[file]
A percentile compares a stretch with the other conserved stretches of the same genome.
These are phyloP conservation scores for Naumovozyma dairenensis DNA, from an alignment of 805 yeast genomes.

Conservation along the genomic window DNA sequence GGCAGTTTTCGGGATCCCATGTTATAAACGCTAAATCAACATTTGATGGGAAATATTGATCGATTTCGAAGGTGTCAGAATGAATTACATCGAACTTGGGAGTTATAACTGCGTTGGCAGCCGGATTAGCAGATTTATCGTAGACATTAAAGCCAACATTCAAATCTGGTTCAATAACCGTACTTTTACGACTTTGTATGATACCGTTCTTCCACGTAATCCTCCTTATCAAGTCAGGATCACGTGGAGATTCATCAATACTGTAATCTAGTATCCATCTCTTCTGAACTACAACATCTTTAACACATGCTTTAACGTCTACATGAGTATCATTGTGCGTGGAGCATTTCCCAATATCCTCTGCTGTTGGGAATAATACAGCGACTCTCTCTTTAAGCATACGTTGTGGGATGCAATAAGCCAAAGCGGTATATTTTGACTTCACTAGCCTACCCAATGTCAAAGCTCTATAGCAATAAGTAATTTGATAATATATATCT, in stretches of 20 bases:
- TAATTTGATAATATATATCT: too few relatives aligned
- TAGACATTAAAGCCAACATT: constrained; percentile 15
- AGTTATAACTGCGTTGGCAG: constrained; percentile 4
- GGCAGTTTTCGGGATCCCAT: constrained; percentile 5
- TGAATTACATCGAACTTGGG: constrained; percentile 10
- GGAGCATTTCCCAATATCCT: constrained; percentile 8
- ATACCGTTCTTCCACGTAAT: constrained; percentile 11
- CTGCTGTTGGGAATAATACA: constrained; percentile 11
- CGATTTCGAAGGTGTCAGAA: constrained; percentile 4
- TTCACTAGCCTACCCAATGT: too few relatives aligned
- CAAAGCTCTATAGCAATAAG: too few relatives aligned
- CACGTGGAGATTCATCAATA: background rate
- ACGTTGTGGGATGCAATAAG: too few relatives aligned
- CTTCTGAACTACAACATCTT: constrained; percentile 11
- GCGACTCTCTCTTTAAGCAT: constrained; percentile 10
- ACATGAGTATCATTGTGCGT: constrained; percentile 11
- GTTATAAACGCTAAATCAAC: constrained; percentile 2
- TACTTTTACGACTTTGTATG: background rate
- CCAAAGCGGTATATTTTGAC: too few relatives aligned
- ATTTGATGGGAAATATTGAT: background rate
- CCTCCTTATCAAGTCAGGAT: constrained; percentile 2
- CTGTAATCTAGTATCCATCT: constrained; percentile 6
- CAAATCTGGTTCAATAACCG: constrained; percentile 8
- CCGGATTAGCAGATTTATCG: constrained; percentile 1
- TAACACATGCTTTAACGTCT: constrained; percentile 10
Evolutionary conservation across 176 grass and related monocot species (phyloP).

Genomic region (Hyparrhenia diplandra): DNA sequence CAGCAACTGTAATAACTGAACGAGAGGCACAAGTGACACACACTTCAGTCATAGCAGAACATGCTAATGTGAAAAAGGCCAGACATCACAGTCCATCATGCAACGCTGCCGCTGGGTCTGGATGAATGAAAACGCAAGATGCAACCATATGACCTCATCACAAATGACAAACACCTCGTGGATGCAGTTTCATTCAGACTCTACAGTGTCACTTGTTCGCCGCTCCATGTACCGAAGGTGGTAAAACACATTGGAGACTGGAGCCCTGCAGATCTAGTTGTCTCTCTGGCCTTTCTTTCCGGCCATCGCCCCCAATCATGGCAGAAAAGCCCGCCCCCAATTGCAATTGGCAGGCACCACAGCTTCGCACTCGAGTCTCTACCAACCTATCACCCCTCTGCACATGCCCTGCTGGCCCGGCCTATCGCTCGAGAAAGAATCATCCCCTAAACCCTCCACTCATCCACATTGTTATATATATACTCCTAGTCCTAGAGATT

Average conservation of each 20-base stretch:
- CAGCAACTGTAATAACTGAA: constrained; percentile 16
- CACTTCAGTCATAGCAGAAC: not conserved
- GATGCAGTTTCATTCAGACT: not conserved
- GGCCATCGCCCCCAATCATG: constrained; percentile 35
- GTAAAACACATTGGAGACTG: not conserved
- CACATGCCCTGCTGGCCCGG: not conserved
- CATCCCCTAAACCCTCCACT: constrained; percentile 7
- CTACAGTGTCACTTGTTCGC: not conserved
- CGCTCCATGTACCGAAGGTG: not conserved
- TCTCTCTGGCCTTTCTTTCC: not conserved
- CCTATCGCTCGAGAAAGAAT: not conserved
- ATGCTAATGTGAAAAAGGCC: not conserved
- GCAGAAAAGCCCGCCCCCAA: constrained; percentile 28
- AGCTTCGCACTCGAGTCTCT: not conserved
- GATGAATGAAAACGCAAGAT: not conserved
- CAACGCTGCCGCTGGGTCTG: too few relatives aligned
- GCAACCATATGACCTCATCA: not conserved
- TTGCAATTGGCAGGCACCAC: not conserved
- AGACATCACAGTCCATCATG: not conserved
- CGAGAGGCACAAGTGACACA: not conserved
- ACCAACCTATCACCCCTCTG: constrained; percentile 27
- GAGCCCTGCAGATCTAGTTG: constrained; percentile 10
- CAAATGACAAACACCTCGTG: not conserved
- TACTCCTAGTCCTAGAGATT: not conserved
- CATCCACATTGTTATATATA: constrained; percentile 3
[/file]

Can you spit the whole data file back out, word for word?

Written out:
A percentile compares a stretch with the other conserved stretches of the same genome.
These are phyloP conservation scores for Naumovozyma dairenensis DNA, from an alignment of 805 yeast genomes.

Conservation along the genomic window DNA sequence GGCAGTTTTCGGGATCCCATGTTATAAACGCTAAATCAACATTTGATGGGAAATATTGATCGATTTCGAAGGTGTCAGAATGAATTACATCGAACTTGGGAGTTATAACTGCGTTGGCAGCCGGATTAGCAGATTTATCGTAGACATTAAAGCCAACATTCAAATCTGGTTCAATAACCGTACTTTTACGACTTTGTATGATACCGTTCTTCCACGTAATCCTCCTTATCAAGTCAGGATCACGTGGAGATTCATCAATACTGTAATCTAGTATCCATCTCTTCTGAACTACAACATCTTTAACACATGCTTTAACGTCTACATGAGTATCATTGTGCGTGGAGCATTTCCCAATATCCTCTGCTGTTGGGAATAATACAGCGACTCTCTCTTTAAGCATACGTTGTGGGATGCAATAAGCCAAAGCGGTATATTTTGACTTCACTAGCCTACCCAATGTCAAAGCTCTATAGCAATAAGTAATTTGATAATATATATCT, in stretches of 20 bases:
- TAATTTGATAATATATATCT: too few relatives aligned
- TAGACATTAAAGCCAACATT: constrained; percentile 15
- AGTTATAACTGCGTTGGCAG: constrained; percentile 4
- GGCAGTTTTCGGGATCCCAT: constrained; percentile 5
- TGAATTACATCGAACTTGGG: constrained; percentile 10
- GGAGCATTTCCCAATATCCT: constrained; percentile 8
- ATACCGTTCTTCCACGTAAT: constrained; percentile 11
- CTGCTGTTGGGAATAATACA: constrained; percentile 11
- CGATTTCGAAGGTGTCAGAA: constrained; percentile 4
- TTCACTAGCCTACCCAATGT: too few relatives aligned
- CAAAGCTCTATAGCAATAAG: too few relatives aligned
- CACGTGGAGATTCATCAATA: background rate
- ACGTTGTGGGATGCAATAAG: too few relatives aligned
- CTTCTGAACTACAACATCTT: constrained; percentile 11
- GCGACTCTCTCTTTAAGCAT: constrained; percentile 10
- ACATGAGTATCATTGTGCGT: constrained; percentile 11
- GTTATAAACGCTAAATCAAC: constrained; percentile 2
- TACTTTTACGACTTTGTATG: background rate
- CCAAAGCGGTATATTTTGAC: too few relatives aligned
- ATTTGATGGGAAATATTGAT: background rate
- CCTCCTTATCAAGTCAGGAT: constrained; percentile 2
- CTGTAATCTAGTATCCATCT: constrained; percentile 6
- CAAATCTGGTTCAATAACCG: constrained; percentile 8
- CCGGATTAGCAGATTTATCG: constrained; percentile 1
- TAACACATGCTTTAACGTCT: constrained; percentile 10
Evolutionary conservation across 176 grass and related monocot species (phyloP).

Genomic region (Hyparrhenia diplandra): DNA sequence CAGCAACTGTAATAACTGAACGAGAGGCACAAGTGACACACACTTCAGTCATAGCAGAACATGCTAATGTGAAAAAGGCCAGACATCACAGTCCATCATGCAACGCTGCCGCTGGGTCTGGATGAATGAAAACGCAAGATGCAACCATATGACCTCATCACAAATGACAAACACCTCGTGGATGCAGTTTCATTCAGACTCTACAGTGTCACTTGTTCGCCGCTCCATGTACCGAAGGTGGTAAAACACATTGGAGACTGGAGCCCTGCAGATCTAGTTGTCTCTCTGGCCTTTCTTTCCGGCCATCGCCCCCAATCATGGCAGAAAAGCCCGCCCCCAATTGCAATTGGCAGGCACCACAGCTTCGCACTCGAGTCTCTACCAACCTATCACCCCTCTGCACATGCCCTGCTGGCCCGGCCTATCGCTCGAGAAAGAATCATCCCCTAAACCCTCCACTCATCCACATTGTTATATATATACTCCTAGTCCTAGAGATT

Average conservation of each 20-base stretch:
- CAGCAACTGTAATAACTGAA: constrained; percentile 16
- CACTTCAGTCATAGCAGAAC: not conserved
- GATGCAGTTTCATTCAGACT: not conserved
- GGCCATCGCCCCCAATCATG: constrained; percentile 35
- GTAAAACACATTGGAGACTG: not conserved
- CACATGCCCTGCTGGCCCGG: not conserved
- CATCCCCTAAACCCTCCACT: constrained; percentile 7
- CTACAGTGTCACTTGTTCGC: not conserved
- CGCTCCATGTACCGAAGGTG: not conserved
- TCTCTCTGGCCTTTCTTTCC: not conserved
- CCTATCGCTCGAGAAAGAAT: not conserved
- ATGCTAATGTGAAAAAGGCC: not conserved
- GCAGAAAAGCCCGCCCCCAA: constrained; percentile 28
- AGCTTCGCACTCGAGTCTCT: not conserved
- GATGAATGAAAACGCAAGAT: not conserved
- CAACGCTGCCGCTGGGTCTG: too few relatives aligned
- GCAACCATATGACCTCATCA: not conserved
- TTGCAATTGGCAGGCACCAC: not conserved
- AGACATCACAGTCCATCATG: not conserved
- CGAGAGGCACAAGTGACACA: not conserved
- ACCAACCTATCACCCCTCTG: constrained; percentile 27
- GAGCCCTGCAGATCTAGTTG: constrained; percentile 10
- CAAATGACAAACACCTCGTG: not conserved
- TACTCCTAGTCCTAGAGATT: not conserved
- CATCCACATTGTTATATATA: constrained; percentile 3